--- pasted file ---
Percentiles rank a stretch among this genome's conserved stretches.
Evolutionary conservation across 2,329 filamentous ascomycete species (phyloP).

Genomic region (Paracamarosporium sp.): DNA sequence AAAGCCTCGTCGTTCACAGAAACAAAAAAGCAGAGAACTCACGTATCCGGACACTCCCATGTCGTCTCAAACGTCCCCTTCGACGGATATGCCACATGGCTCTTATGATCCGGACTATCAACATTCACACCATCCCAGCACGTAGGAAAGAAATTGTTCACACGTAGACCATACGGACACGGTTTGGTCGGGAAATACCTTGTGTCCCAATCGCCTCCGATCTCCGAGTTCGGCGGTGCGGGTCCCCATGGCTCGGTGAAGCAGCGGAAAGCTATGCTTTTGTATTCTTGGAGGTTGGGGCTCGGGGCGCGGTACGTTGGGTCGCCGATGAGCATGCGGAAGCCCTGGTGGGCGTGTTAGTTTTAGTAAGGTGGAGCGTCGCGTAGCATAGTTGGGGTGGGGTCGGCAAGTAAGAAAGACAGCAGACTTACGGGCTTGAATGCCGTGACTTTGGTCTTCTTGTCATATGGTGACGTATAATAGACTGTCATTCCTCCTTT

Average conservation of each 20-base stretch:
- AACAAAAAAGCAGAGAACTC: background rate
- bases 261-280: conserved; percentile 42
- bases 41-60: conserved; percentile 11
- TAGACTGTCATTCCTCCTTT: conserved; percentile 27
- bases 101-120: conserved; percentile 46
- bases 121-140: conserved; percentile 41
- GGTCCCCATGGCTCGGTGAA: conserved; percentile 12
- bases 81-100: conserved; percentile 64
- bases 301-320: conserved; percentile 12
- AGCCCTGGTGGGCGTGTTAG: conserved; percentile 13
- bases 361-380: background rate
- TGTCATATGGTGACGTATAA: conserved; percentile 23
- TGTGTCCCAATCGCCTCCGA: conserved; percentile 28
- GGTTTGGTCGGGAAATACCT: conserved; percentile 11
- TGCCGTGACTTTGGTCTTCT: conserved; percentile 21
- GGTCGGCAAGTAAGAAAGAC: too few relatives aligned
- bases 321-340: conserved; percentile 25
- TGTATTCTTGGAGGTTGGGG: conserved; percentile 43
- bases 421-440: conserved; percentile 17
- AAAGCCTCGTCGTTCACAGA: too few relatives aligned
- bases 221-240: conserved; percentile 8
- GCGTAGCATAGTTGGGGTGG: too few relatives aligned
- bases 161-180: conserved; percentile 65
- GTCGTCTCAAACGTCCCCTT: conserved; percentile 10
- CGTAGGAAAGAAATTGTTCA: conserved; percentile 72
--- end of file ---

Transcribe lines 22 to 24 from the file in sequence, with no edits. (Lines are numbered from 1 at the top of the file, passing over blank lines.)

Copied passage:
- TGTATTCTTGGAGGTTGGGG: conserved; percentile 43
- bases 421-440: conserved; percentile 17
- AAAGCCTCGTCGTTCACAGA: too few relatives aligned